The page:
Id. at 560-61 (internal citations and quotation marks omitted). " That a suit may be a class action . . . adds nothing to the question of standing," because " even named plaintiffs who represent a class 'must allege and show that they personally have been injured, not that injury has been suffered by other, unidentified members of the class to which they belong and which they purport to represent.'" Lewis v. Casey, 518 U.S. 343, 357, 116 S.Ct. 2174, 135 L.Ed.2d 606 (1996) (quoting Simon v. E. Ky. Welfare Rights Org., 426 U.S. 26, 40 n.20, 96 S.Ct. 1917, 48 L.Ed.2d 450 (1976)).
In La Mar v. H & B Novelty & Loan Co., the Ninth Circuit addressed " whether a plaintiff having a cause of action against a single defendant can institute a class action against the single defendant and an unrelated group of defendants who have engaged in conduct closely similar to that of the single defendant on behalf of all those injured by all the defendants sought to be included in the defendant class." 489 F.2d 461, 462 (9th Cir. 1973). The court concluded that the plaintiff could not bring such an action. Id. The Ninth Circuit reasoned that although " the plaintiff may represent all those suffering an injury similar to his own inflicted by the defendant responsible for the plaintiff's injury," a plaintiff " cannot represent those having causes of action against other defendants against whom the plaintiff has no cause of action and from whose hands he suffered no injury." Id.
The court explicitly decided the case under Federal Rule of Civil Procedure 23, and not on standing grounds. Id. at 464 (" [U]nder a proper application of Rule 23 of the Federal Rules of Civil Procedure, the plaintiffs here are not entitled to bring a class action against defendants with whom they had no dealing. That is, for the purposes of these appeals, we are prepared to assume the presence of standing. Our assumption is not intended to foreclose the issue." ). The Ninth Circuit found that in the usual case -- and the one before it -- neither the requirements of typicality nor adequacy would be met. Id. at 465-66. The court explained that its reasoning was not " intended to apply in instances in which all defendants are juridically related in a manner that suggests a single resolution of the dispute would be expeditious." Id. at 466. This exception to the Ninth Circuit's rule has become known as the juridical link doctrine.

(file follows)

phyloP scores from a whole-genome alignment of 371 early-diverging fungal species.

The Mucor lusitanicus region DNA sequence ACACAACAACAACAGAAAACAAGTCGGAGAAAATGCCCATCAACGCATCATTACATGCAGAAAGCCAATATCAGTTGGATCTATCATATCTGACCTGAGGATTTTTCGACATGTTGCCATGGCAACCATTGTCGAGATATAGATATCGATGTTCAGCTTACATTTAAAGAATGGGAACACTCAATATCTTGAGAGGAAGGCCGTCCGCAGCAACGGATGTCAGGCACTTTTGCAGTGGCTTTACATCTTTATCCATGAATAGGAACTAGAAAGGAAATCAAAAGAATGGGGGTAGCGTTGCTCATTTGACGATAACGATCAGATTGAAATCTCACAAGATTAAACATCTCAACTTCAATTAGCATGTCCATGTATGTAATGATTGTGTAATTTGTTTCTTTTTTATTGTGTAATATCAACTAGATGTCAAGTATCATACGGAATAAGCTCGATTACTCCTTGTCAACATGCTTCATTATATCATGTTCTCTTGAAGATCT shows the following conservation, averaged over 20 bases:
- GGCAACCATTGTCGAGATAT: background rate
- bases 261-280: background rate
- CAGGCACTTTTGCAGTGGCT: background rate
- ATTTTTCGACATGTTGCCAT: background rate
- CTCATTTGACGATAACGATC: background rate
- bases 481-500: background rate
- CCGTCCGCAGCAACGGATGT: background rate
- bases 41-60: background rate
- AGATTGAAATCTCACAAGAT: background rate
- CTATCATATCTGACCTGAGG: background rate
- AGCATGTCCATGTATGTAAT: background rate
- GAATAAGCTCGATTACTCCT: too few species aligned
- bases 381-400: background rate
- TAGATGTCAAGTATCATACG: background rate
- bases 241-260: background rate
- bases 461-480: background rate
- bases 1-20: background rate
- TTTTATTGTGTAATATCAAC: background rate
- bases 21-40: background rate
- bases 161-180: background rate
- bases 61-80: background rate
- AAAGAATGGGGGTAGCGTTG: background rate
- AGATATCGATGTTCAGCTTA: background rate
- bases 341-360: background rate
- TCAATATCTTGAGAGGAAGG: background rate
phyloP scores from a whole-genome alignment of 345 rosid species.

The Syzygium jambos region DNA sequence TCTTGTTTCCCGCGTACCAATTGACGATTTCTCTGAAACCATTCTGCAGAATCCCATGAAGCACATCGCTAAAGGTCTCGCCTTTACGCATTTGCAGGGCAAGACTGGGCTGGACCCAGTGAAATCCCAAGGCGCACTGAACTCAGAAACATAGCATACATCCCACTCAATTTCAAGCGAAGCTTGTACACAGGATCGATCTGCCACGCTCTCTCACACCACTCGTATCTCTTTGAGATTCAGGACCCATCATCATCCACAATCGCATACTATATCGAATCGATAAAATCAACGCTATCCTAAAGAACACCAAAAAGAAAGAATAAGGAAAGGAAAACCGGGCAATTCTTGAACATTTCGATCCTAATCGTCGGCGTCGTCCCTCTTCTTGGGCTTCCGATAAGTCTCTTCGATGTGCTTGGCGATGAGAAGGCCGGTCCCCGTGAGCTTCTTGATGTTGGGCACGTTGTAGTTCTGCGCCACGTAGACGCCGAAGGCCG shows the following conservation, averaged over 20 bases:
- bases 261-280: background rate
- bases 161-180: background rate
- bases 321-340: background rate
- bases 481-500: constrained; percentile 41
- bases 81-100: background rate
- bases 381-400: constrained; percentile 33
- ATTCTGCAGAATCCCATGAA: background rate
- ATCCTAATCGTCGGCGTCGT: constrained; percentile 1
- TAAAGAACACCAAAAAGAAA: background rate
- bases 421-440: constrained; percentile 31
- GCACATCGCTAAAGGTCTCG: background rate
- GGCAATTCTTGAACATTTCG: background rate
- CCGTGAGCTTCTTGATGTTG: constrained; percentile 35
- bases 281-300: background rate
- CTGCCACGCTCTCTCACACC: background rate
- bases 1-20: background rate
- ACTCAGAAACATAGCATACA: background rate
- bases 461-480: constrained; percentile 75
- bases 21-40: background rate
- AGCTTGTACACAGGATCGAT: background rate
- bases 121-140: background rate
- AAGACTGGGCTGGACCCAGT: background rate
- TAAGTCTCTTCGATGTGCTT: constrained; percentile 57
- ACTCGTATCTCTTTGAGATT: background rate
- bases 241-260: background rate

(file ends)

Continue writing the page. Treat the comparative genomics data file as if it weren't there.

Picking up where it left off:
Plaintiffs ask this Court to apply the juridical link doctrine to satisfy the standing requirement of Article III, despite the fact that the doctrine arose in the context of Rule 23. The Court finds no sound basis for extending the doctrine as Plaintiffs request. The scant Third Circuit case law on point rejects applying the juridical link doctrine in this circumstance. And while there is some support in other circuits for utilizing the juridical link doctrine to satisfy the standing requirements, this Court agrees with the more recent rejection of those approaches by the Second